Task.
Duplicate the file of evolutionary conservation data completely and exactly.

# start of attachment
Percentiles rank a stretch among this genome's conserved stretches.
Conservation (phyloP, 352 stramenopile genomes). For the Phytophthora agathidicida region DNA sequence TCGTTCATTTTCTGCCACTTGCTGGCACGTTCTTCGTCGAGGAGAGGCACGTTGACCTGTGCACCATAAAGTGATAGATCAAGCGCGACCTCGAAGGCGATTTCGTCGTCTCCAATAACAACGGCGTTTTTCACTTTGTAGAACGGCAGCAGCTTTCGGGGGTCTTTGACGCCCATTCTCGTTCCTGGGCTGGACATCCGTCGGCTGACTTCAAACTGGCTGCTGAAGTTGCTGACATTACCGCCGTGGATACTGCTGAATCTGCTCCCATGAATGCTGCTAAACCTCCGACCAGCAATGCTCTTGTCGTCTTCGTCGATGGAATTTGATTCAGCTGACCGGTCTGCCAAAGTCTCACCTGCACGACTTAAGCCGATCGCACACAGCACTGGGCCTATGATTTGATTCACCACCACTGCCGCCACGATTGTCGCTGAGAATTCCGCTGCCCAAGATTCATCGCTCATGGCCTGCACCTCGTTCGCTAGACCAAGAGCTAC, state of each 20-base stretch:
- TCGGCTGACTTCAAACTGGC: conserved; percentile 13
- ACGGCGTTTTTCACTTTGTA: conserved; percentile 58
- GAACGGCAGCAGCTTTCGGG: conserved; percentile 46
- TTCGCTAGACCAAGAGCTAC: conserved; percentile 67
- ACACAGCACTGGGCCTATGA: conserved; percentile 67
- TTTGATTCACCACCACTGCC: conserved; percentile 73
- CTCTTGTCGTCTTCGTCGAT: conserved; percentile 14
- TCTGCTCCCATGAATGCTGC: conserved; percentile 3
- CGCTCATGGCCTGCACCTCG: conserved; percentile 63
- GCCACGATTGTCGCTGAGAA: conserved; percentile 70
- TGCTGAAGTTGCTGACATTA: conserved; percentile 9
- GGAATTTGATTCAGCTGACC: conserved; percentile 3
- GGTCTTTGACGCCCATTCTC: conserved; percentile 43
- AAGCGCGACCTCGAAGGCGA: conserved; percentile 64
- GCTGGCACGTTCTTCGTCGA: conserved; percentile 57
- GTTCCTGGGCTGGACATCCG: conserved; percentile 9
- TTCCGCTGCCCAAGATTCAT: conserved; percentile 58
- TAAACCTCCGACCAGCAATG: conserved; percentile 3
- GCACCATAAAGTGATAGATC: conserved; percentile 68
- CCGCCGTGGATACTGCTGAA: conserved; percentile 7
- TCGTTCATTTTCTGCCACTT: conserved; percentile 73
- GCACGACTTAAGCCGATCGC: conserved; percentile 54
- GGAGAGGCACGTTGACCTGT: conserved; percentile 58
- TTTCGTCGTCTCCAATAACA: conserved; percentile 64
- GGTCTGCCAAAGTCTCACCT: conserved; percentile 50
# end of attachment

Percentiles rank a stretch among this genome's conserved stretches.
Conservation (phyloP, 352 stramenopile genomes). For the Phytophthora agathidicida region DNA sequence TCGTTCATTTTCTGCCACTTGCTGGCACGTTCTTCGTCGAGGAGAGGCACGTTGACCTGTGCACCATAAAGTGATAGATCAAGCGCGACCTCGAAGGCGATTTCGTCGTCTCCAATAACAACGGCGTTTTTCACTTTGTAGAACGGCAGCAGCTTTCGGGGGTCTTTGACGCCCATTCTCGTTCCTGGGCTGGACATCCGTCGGCTGACTTCAAACTGGCTGCTGAAGTTGCTGACATTACCGCCGTGGATACTGCTGAATCTGCTCCCATGAATGCTGCTAAACCTCCGACCAGCAATGCTCTTGTCGTCTTCGTCGATGGAATTTGATTCAGCTGACCGGTCTGCCAAAGTCTCACCTGCACGACTTAAGCCGATCGCACACAGCACTGGGCCTATGATTTGATTCACCACCACTGCCGCCACGATTGTCGCTGAGAATTCCGCTGCCCAAGATTCATCGCTCATGGCCTGCACCTCGTTCGCTAGACCAAGAGCTAC, state of each 20-base stretch:
- TCGGCTGACTTCAAACTGGC: conserved; percentile 13
- ACGGCGTTTTTCACTTTGTA: conserved; percentile 58
- GAACGGCAGCAGCTTTCGGG: conserved; percentile 46
- TTCGCTAGACCAAGAGCTAC: conserved; percentile 67
- ACACAGCACTGGGCCTATGA: conserved; percentile 67
- TTTGATTCACCACCACTGCC: conserved; percentile 73
- CTCTTGTCGTCTTCGTCGAT: conserved; percentile 14
- TCTGCTCCCATGAATGCTGC: conserved; percentile 3
- CGCTCATGGCCTGCACCTCG: conserved; percentile 63
- GCCACGATTGTCGCTGAGAA: conserved; percentile 70
- TGCTGAAGTTGCTGACATTA: conserved; percentile 9
- GGAATTTGATTCAGCTGACC: conserved; percentile 3
- GGTCTTTGACGCCCATTCTC: conserved; percentile 43
- AAGCGCGACCTCGAAGGCGA: conserved; percentile 64
- GCTGGCACGTTCTTCGTCGA: conserved; percentile 57
- GTTCCTGGGCTGGACATCCG: conserved; percentile 9
- TTCCGCTGCCCAAGATTCAT: conserved; percentile 58
- TAAACCTCCGACCAGCAATG: conserved; percentile 3
- GCACCATAAAGTGATAGATC: conserved; percentile 68
- CCGCCGTGGATACTGCTGAA: conserved; percentile 7
- TCGTTCATTTTCTGCCACTT: conserved; percentile 73
- GCACGACTTAAGCCGATCGC: conserved; percentile 54
- GGAGAGGCACGTTGACCTGT: conserved; percentile 58
- TTTCGTCGTCTCCAATAACA: conserved; percentile 64
- GGTCTGCCAAAGTCTCACCT: conserved; percentile 50